IBM DB2 is a family of database server products developed by IBM. These products all support the relational model, but in recent years some products have been extended to support object-relational features and non-relational structures, in particular XML.
Historically and unlike other database vendors, IBM produced a platform-specific DB2 product for each of its major operating systems. However, in the 1990s IBM changed track and produced a DB2 "common server" product, designed with a common code base to run on different platforms.
IBM mainframes are large computer systems produced by IBM from 1952 to the present. During the 1960s and 1970s, the term mainframe computer was almost synonymous with IBM products due to their marketshare. Current mainframes in IBM's line of business computers are developments of the basic design of the IBM System/360.
The IBM System/370 (S/370) was a model range of IBM mainframes announced on June 30, 1970 as the successors to the System/360 family. The series maintained backward compatibility with the S/360, allowing an easy migration path for customers; this, plus improved performance, were the dominant themes of the product announcement. Improvements over the S/360 first released in the S/370 model range included:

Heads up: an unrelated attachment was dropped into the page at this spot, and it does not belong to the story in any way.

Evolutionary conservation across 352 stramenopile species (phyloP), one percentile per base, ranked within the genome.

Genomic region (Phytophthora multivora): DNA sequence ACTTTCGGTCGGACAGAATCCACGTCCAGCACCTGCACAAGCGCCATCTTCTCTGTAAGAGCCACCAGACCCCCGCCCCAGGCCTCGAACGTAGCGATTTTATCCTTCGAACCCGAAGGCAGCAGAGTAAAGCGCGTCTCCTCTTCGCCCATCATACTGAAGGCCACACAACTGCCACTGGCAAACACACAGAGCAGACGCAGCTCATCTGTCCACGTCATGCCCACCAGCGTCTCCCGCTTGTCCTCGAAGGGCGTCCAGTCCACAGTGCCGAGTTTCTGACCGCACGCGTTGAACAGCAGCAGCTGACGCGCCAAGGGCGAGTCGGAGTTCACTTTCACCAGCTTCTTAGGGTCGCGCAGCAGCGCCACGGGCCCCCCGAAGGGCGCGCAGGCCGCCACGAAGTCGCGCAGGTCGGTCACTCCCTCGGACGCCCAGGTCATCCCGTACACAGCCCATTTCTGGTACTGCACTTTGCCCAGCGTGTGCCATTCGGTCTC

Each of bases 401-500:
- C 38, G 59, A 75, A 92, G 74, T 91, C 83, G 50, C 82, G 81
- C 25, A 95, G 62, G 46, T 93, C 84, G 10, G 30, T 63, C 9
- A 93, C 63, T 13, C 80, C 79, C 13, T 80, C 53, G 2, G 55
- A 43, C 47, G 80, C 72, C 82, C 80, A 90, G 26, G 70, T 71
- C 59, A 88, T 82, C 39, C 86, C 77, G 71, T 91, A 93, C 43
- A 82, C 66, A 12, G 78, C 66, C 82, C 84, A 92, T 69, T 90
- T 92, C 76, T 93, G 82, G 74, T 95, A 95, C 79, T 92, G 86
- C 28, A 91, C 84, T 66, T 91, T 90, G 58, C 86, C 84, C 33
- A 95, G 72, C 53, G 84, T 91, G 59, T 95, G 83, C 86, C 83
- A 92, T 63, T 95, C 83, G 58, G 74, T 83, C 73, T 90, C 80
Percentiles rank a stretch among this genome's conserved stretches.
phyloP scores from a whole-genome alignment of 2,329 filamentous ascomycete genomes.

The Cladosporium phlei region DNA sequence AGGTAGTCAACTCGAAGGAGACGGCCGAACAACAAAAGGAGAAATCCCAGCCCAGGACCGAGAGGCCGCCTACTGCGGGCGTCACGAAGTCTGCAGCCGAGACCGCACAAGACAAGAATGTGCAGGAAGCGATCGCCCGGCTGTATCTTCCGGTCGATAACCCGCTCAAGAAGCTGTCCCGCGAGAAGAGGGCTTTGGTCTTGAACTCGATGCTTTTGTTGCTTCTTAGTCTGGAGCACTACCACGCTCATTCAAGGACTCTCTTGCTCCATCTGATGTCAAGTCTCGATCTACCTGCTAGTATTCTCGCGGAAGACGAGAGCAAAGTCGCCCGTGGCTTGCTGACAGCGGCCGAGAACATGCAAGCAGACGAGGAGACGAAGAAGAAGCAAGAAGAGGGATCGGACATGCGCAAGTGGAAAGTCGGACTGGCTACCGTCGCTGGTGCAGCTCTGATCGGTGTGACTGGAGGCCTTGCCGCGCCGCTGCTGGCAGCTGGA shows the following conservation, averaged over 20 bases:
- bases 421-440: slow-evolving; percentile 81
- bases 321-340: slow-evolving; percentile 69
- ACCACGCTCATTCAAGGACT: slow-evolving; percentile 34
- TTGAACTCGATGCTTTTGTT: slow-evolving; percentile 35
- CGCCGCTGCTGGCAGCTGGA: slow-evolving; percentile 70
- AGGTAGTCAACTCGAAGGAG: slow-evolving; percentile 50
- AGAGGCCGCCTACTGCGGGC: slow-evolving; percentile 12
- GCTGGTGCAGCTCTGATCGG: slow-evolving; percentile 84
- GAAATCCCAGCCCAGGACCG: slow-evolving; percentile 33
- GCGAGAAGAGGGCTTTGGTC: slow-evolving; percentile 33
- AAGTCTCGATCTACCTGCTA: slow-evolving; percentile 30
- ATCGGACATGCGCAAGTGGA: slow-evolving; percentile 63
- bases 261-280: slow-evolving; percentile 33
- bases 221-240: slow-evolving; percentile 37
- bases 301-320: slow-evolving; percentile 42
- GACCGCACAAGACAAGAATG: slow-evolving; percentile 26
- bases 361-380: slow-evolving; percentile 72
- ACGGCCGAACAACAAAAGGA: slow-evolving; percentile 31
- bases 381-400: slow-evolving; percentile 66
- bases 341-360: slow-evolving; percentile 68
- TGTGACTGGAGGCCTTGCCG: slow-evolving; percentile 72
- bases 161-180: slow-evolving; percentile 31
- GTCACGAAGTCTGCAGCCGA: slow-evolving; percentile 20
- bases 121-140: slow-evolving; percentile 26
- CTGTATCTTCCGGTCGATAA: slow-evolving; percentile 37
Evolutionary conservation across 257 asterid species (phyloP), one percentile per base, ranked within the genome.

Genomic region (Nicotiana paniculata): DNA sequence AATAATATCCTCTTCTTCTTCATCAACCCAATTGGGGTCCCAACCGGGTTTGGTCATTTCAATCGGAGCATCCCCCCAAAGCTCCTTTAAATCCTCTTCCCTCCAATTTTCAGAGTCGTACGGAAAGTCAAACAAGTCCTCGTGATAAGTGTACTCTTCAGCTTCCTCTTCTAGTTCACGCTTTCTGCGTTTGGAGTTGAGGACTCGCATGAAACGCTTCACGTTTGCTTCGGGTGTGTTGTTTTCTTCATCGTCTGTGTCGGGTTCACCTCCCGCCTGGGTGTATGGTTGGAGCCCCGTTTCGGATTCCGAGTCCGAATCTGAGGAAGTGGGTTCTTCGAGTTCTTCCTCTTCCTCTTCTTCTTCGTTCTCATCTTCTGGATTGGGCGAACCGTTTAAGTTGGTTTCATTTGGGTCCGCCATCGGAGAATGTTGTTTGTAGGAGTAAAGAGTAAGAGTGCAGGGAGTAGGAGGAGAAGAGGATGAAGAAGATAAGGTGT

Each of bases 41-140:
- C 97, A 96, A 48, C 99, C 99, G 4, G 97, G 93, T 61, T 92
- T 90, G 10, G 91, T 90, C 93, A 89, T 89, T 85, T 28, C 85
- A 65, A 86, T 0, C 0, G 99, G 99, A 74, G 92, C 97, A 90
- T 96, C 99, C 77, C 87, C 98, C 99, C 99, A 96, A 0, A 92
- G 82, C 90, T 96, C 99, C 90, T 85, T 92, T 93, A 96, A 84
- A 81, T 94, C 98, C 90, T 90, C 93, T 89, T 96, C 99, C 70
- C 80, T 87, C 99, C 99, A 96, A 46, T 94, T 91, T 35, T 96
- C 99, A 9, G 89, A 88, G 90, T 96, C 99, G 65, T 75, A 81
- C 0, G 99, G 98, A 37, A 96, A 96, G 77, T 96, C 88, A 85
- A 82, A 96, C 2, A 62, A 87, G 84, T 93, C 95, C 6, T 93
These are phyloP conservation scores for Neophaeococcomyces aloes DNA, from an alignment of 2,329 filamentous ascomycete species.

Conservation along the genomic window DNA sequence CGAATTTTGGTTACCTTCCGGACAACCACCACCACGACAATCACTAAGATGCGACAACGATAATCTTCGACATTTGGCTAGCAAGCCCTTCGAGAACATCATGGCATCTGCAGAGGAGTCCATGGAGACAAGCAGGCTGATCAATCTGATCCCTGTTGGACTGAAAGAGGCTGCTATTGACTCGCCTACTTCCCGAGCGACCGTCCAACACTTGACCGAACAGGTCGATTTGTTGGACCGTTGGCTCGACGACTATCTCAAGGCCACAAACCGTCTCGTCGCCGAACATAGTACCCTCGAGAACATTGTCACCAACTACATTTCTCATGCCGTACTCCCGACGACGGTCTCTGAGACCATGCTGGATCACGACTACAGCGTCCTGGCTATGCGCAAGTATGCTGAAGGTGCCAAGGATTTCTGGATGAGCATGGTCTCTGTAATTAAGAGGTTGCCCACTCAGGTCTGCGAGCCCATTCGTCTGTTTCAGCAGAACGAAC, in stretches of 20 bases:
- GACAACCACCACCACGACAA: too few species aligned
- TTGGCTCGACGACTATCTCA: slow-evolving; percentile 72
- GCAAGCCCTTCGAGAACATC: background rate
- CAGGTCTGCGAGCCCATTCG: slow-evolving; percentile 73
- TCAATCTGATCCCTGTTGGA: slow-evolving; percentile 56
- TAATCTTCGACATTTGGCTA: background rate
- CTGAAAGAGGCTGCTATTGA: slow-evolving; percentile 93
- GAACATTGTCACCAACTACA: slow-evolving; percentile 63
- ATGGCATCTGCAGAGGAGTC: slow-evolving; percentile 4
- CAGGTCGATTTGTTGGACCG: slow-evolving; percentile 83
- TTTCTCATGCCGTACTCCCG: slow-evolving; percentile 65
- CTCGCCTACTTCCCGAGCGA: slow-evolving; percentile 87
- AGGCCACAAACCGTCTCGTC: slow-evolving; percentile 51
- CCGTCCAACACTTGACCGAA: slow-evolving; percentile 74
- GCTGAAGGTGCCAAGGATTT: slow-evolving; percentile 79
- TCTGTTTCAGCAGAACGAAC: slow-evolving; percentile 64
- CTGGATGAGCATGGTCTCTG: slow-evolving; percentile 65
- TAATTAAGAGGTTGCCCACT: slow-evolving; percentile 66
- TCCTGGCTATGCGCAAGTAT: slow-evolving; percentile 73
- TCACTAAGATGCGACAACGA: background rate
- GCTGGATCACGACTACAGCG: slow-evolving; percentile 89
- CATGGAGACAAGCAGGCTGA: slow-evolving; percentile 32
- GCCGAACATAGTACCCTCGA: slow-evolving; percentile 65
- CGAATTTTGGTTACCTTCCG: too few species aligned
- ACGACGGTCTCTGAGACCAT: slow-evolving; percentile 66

The original System/370 line underwent several architectural improvements during its roughly 20-year lifetime. One very significant change was the introduction of virtual memory, which was first made generally available in 1972 via IBM's "System/370 Advanced Function" announcement. IBM had initially (and controversially) chosen to exclude virtual storage from the S/370 line. The August 2nd, 1972 announcement included:
IBM WebSphere refers to a brand of computer software products in the genre of enterprise software known as "application and integration middleware". These software products are used by end-users to create applications and integrate applications with other applications. IBM WebSphere has been available to the general market since 1998.